10+ The Broken Hearts Gallery Reviews – a much needed timely, feel good romcom

The Broken Hearts Gallery ⭐️⭐️⭐️½ 

It was the profound wisdom of The Beatles that wrote “All you need is love.” John, Paul, George and Ringo, lovely, legendary musicians.

Some movies come along at the right time. For romcoms — those love-inspired jaunts — on date night, that is every weekend. This particular one makes you feel good about the human spirit and we definitely need more of that in 2020. It’s been a wrecked year so far.

Lucy’s gallerist idol Eva Woolf (Bernadette Peters) sums the theme up well: “Pain, my dear, is inevitable; it’s what you do with it that matters.” That message feels especially relevant in the midst of a pandemic where people have been relying on art to get through quarantine.

‘The Broken Hearts Gallery’ Is Exactly What the World Needs Right Now

… you’ve been warned, SPOILERS ahead …

Emotional Hoarding

The whole idea of keepsakes from prior romances is the central focal point, and it’s a good one in the dedicated delivery of Lucy (Geraldine Viswanathan). Her portrayal is so crisp, clean and fast that we never have time to linger around and get bored with the concept.

Humor is mixed

The comedy part — the “com” in romcom — isn’t laugh out loud funny, but it made me smile in a few parts. I looked over at Kara several times and she was smiling. She was sold on this one.

My favorite side character is the boyfriend of the roommate that doesn’t talk.

Reviews by Others

What do others think of The Broken Hearts Gallery?


  1. Carla Renata: “…is fresh, fun, full of rapid fire dialogue and cheap laughs, but entertains and reminds us all that the thing that breaks you is the very thing that ultimately makes you whole.”
  2. Hannah Wales / The World of Celebrity: “Most romcoms are predictable as hell and The Broken Hearts Gallery is no different. Krinsky tries hard to make this not cheesy and she does well until the ending. But she deserves praise for her superb writing and character creation as well as the subplot about Lucy’s mother, which makes this film feel less fluffy and lightweight. “
  3. Hayley Reviews: “For a few hours I got to forget the worries of the world and following this I felt positively pumped and raring to go. It also make me long for a night of dancing – I sure can’t wait for those sorts of nights to come back.”
  4. Kate Sanchez / But Why Tho? A Geek Community: “…is a phenomenal romantic comedy that embodies everything that is right in the genre and side steps many of the problematic issues in it as well.”
  5. No More Workhorse: “Funnily enough, the idea is not as quirky and ‘right on’ as the writer and director may think.  There is actually a long-established Museum of Broken Relationships in Zagreb which explores the same thing. “
  6. Often Off Topic: “…let me tell you how much I adored this movie. It is SO CUTE. I’m going to try and refrain from gushing about how much I fell in love with Dacre Montgomery but you guys. I loved him enough in Stranger Things but there’s something about him here I can’t explain. His eyes! How can a man be so…pretty? I digress. One of the many things I love about this movie is its lead, Geraldine Viswanathan.”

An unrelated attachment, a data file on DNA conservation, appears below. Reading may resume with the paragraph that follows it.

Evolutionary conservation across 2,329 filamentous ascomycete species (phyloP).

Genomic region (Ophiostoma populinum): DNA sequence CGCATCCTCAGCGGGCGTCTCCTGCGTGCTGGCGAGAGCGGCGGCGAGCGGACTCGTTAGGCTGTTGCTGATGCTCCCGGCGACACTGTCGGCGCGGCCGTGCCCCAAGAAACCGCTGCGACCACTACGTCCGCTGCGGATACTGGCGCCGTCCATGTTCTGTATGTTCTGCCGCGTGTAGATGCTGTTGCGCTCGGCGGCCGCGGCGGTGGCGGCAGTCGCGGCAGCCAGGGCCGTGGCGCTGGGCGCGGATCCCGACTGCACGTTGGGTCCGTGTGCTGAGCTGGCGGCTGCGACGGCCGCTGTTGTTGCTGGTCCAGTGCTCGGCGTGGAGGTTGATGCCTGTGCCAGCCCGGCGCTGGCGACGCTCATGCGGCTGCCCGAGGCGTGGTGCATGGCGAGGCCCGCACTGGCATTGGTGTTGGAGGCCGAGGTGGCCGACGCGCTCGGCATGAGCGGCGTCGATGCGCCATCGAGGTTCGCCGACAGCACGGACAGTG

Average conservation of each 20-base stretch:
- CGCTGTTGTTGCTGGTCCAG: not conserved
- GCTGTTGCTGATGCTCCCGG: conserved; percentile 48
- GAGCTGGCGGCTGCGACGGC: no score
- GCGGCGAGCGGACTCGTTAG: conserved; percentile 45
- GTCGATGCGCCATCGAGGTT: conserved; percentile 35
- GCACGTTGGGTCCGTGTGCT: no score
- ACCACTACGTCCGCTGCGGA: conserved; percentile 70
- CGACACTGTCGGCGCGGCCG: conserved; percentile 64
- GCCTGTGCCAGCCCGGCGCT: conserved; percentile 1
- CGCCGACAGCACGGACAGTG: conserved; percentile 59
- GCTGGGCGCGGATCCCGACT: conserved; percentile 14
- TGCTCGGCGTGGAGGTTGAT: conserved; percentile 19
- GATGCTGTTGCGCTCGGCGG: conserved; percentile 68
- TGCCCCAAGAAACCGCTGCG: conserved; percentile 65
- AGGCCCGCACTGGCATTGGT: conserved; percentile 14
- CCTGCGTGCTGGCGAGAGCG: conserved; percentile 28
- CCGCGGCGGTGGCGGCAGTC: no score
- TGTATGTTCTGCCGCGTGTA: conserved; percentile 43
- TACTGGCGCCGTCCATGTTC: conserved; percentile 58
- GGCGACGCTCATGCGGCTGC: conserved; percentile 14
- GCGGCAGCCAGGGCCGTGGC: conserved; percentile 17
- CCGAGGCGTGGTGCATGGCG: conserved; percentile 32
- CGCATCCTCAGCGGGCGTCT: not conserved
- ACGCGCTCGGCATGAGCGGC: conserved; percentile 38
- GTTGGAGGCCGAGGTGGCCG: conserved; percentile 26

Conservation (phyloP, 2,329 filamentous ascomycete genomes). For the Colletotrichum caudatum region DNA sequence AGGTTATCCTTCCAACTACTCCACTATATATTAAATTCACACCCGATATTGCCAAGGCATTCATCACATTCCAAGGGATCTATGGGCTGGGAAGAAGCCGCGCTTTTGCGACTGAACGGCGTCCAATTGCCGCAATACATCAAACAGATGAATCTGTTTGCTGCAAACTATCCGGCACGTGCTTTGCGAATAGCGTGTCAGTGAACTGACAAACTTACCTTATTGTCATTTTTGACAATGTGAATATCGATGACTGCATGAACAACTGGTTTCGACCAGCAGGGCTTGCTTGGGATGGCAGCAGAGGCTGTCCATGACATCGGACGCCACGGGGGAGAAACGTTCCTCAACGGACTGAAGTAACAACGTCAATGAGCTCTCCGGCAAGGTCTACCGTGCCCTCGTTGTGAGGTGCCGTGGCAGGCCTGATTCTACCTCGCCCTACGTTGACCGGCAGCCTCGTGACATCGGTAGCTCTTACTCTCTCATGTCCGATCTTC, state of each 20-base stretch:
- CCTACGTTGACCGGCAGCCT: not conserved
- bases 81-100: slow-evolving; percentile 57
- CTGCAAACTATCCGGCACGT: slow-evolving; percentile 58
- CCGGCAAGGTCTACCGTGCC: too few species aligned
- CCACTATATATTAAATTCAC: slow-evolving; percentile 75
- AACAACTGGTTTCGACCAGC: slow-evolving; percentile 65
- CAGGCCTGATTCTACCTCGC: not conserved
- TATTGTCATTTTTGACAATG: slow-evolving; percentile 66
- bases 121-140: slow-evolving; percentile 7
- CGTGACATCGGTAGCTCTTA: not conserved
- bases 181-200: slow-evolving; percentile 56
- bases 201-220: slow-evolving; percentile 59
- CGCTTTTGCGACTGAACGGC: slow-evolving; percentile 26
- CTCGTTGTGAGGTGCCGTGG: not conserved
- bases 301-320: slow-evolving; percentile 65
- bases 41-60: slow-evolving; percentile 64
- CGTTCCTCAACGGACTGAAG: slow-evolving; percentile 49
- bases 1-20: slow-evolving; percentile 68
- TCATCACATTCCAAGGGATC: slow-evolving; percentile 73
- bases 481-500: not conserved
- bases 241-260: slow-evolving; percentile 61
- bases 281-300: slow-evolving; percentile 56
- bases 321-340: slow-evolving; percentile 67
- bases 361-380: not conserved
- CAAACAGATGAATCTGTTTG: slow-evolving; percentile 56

7. Rathpeacon Rambler: “All in all, I would recommend this movie to anybody who likes rom-coms. There are plenty of laughs, a bit of lovin’ and a few emotional scenes that will tick your boxes. A bit predictable, but aren’t all romantic comedies??”
  8. Red Mango Reviews: “…hits every rom-com cliche in the book. Quirky female lead with artsy job, super good-looking love interest, weirdo best friends who always put her first, blah, blah, blah. It’s predictable as it gets…and DAMMIT I LOVED THIS MOVIE!”
  9. Salt Lake Film Review: “The script is sharp and consistently funny and the direction is, well, good enough. It’s admittedly kind of formulaic and predictable, but that’s something I didn’t mind at all.”
  10. Trailer Trashed: “Overall, I left the cinema this evening with a really uplifting feeling.  This film made me feel good and I had a blast watching it.”

Not Recommended

  1. Tower City Media: “The concept of starting a gallery of heartbreaks as art. Give objects a deep connection to show people aren’t alone in pain, is strong. The fact the movie had to say out loud what Lucy’s deal has been the whole time feels too easy, but it’s use is well measured and help make it the uplifting film it is, but it is still centered on very millennial feelings. From the fact the gallery grew from social media, and the focus of grief older generations don’t feel the same, it has a target demographic that it won’t hit in theaters.”

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Happy movie watching!

The Broken Hearts Gallery ⭐️⭐️⭐️½

The Broken Hearts Gallery – PG-13 – 1 hr 49 min
NO SPOILERS Movie Review
Watched in theater Saturday September 12, 2020
Regal 16 Cinemas – Lacey, Washington
#33 new movie seen in theater in 2020

Lucy (Geraldine Viswanathan) is an emotional hoarder, hanging onto random crap that reminds her of her past relationship partners. She works at an art gallery and after her most recent break-up, dips too much into the tequila and ends up getting fired.

On the way home she decides to take a Lyft and gets in Nick’s car calling him by the Lyft driver’s name. The only problem is Nick is not a Lyft driver and Lucy continues to ignore him and ask him for a ride home. On the way, she tells Nick about her break-up.

And thus begins Lucy’s interest in cash-strapped Nick, who is trying to remodel his own hotel. Lucy has an inspiration in the balcony to hang the tie of her ex (Utkarsh Ambudkar) and make a shrine to other items from past loves for others. From there it goes online and social, spreading the art of broken hearts.